In Defense of Flip-Flopping

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Hardly anyone noticed when President Bush signed a proclamation giving Iraqis the right to export thousands of products to the US without paying any duties. After imposing years of duties and tariffs on many dozens of goods from timber to textiles to shrimp during his term, this might be his first action fully consistent with free trade. How about expanding this proclamation to all other countries in the world?

Only one problem: Iraq’s duty-free status exempts oil, since of course that would make Iraqi oil competitive with US oil, and we can’t have that. Make that two problems: there isn’t anything else left in Iraq to export. Oh, there is, of course, the vast reservoir of anti-US hatred endemic to the population there that can be exported to the world.

There might have been many actual goods to sell in world markets before the 1990s, when Iraq was prosperous, peaceful, liberal, and civilized by comparison to some other countries in that region. But trade sanctions drove the country to the status of the third world in the 1990s, killing hundreds of thousands or maybe millions, actions which gave rise to Islamic extremism and bolstered recruits for al Qaeda.

And now that Bush is running the show in Iraq, he decides that free trade is a great idea. Talk about flip-flop. Had his father not decided to wage low-grade warfare, a policy continued by Clinton, we might not be in the mess we are today. Our relations with Iraq would be much like they are with fifty other countries run by despots but with which we otherwise have normal relations.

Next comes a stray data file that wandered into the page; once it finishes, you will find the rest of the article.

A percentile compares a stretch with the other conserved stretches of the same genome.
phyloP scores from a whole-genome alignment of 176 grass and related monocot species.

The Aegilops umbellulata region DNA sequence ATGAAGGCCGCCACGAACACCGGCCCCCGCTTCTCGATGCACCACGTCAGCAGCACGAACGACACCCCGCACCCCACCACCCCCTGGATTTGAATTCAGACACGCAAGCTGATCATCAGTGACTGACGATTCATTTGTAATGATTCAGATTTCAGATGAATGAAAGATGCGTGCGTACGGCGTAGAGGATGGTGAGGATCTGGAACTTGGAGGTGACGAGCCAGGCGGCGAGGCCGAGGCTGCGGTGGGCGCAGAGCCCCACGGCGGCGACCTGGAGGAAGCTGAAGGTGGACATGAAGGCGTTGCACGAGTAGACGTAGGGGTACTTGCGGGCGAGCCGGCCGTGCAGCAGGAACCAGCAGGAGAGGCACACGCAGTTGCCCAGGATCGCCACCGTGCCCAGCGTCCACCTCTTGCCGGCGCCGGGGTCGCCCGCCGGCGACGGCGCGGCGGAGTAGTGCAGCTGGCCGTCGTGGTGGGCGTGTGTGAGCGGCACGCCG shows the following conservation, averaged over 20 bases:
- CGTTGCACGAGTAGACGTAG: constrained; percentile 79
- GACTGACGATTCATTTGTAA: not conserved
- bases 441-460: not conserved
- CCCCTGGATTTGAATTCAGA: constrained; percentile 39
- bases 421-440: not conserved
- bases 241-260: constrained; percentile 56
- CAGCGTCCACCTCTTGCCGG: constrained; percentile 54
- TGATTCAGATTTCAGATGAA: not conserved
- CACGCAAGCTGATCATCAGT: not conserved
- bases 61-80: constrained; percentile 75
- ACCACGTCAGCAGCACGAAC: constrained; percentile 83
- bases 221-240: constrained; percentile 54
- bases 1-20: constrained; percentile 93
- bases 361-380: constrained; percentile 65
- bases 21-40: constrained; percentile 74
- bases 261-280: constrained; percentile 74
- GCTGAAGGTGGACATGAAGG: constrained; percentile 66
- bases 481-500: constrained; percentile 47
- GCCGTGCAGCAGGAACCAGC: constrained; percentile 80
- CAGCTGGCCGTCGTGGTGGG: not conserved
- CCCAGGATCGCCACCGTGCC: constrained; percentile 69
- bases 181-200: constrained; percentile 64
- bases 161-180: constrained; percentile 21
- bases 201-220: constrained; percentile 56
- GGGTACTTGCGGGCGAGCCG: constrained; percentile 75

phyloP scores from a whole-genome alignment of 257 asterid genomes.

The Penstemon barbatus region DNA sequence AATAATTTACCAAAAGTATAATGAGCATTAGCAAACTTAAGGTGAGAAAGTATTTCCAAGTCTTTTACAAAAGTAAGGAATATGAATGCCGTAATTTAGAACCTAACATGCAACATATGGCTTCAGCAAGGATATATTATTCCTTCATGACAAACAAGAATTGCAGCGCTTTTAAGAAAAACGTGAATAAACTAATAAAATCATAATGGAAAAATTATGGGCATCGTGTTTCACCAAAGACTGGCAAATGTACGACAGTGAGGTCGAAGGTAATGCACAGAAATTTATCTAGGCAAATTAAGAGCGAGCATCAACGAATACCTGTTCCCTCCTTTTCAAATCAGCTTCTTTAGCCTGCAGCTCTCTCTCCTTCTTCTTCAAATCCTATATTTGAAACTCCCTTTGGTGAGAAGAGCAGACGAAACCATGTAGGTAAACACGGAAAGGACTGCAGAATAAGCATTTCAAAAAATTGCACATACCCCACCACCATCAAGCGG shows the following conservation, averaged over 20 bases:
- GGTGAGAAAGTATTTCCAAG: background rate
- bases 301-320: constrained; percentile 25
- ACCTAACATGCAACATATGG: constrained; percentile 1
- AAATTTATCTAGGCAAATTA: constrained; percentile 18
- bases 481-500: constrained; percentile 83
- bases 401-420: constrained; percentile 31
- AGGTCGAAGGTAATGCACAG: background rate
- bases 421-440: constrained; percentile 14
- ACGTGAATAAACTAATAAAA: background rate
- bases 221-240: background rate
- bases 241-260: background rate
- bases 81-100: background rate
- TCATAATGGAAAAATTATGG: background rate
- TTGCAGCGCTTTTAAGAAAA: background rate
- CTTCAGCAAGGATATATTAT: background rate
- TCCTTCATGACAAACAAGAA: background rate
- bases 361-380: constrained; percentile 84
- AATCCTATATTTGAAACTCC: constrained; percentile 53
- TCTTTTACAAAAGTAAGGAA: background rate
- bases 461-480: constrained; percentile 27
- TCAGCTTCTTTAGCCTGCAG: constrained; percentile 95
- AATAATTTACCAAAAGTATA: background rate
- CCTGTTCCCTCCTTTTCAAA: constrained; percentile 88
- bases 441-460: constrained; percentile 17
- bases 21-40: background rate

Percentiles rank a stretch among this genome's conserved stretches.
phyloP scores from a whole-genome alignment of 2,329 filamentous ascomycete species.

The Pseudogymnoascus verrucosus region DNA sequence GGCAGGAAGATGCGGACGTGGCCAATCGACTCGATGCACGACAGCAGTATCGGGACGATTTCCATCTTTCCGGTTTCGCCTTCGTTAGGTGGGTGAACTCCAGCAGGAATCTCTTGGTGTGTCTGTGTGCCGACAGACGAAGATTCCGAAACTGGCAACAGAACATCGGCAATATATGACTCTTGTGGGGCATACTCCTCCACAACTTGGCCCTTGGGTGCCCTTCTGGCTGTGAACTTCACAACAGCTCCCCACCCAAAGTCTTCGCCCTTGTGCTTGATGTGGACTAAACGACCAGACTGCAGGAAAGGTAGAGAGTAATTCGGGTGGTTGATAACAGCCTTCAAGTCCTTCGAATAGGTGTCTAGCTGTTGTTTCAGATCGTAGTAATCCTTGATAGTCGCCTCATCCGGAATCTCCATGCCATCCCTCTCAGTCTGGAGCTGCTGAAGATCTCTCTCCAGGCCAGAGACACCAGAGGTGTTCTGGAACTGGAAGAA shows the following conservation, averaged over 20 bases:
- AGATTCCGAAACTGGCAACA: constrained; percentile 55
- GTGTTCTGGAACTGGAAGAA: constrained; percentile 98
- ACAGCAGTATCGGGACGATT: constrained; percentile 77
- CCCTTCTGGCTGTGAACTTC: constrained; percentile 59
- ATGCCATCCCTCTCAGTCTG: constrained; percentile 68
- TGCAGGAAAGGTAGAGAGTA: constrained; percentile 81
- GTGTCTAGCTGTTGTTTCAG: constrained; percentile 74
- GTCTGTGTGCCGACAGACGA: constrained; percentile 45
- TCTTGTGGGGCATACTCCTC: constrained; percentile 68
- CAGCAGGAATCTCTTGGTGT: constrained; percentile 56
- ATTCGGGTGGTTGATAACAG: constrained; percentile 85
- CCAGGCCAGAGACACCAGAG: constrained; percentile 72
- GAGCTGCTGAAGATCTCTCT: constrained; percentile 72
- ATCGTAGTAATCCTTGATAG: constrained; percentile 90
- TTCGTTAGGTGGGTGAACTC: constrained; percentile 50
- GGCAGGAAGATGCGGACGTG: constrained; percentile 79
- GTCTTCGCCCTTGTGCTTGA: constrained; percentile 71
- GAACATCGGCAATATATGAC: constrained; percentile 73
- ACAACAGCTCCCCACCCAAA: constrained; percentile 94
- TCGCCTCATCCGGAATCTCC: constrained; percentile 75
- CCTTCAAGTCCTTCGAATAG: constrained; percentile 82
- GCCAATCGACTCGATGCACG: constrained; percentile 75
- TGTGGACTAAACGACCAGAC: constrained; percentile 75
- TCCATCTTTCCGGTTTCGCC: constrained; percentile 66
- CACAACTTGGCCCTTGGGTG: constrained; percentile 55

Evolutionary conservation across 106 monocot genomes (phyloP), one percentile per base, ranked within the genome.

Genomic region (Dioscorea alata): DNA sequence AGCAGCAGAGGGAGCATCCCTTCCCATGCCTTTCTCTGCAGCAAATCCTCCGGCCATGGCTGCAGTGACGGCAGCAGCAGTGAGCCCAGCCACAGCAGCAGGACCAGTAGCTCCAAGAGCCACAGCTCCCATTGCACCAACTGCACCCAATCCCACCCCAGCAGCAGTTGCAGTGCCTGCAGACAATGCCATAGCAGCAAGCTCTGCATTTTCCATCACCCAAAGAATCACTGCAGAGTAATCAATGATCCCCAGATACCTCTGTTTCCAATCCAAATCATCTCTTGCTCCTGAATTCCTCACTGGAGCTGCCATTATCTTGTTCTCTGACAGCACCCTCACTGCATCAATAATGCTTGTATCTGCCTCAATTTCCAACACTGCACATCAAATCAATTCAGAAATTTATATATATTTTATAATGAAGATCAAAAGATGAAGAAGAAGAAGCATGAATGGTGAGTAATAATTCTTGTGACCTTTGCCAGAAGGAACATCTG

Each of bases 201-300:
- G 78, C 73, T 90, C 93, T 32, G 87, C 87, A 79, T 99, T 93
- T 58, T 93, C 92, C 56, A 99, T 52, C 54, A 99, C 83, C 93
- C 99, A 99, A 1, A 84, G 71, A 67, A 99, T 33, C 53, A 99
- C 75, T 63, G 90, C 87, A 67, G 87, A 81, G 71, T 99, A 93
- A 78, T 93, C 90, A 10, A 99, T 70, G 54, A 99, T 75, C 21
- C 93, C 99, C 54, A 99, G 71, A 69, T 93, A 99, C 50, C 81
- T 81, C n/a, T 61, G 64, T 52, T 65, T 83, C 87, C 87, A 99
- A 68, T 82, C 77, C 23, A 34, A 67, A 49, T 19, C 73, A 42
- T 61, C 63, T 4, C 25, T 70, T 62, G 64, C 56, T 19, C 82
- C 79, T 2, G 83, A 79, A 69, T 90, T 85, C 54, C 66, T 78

When I first saw Bush ads about Kerry’s flip-flopping, it struck me as a weak attack. Who cares if someone has changed a position if the person is going from wrong to right? Isn’t that better than dogged persistence in error?

For example, Bush has doggedly defended his decision to unleash Hell on Iraq and cause mass bloodshed, despite the fact that the rationale for having done so was entirely trumped up. Bush himself has never wavered in his support for spending other people’s money to blow up property and people in distant lands; only the rationale changes. The effects, however, do not change: increasing, not reducing, the drive to attack US soil in retaliation.

Accusing Kerry of flip-flopping is also the way Bush has answered some of the few sensible comments Kerry has thus far made in this election campaign. The “hard reality,” he says, is that the Iraq War has led to “spreading violence, growing extremism, havens for terrorists that weren’t there before.”

He now says that rather than wanting to increase the number of troops, he wants to pull out the troops. Hear hear! It’s about time he states the obvious. Yes, he voted for the war, but why does that mean that Kerry should have to embrace all the disasters that have resulted, including all the spending?

However, the Bush regime can only focus on Kerry’s failure to persist in error: “John Kerry voted for the war but voted against funding for combat troops in Iraq and Afghanistan," said spokesman Steve Schmidt. “This is another example of John Kerry’s indecision, vacillation, and political gamesmanship.”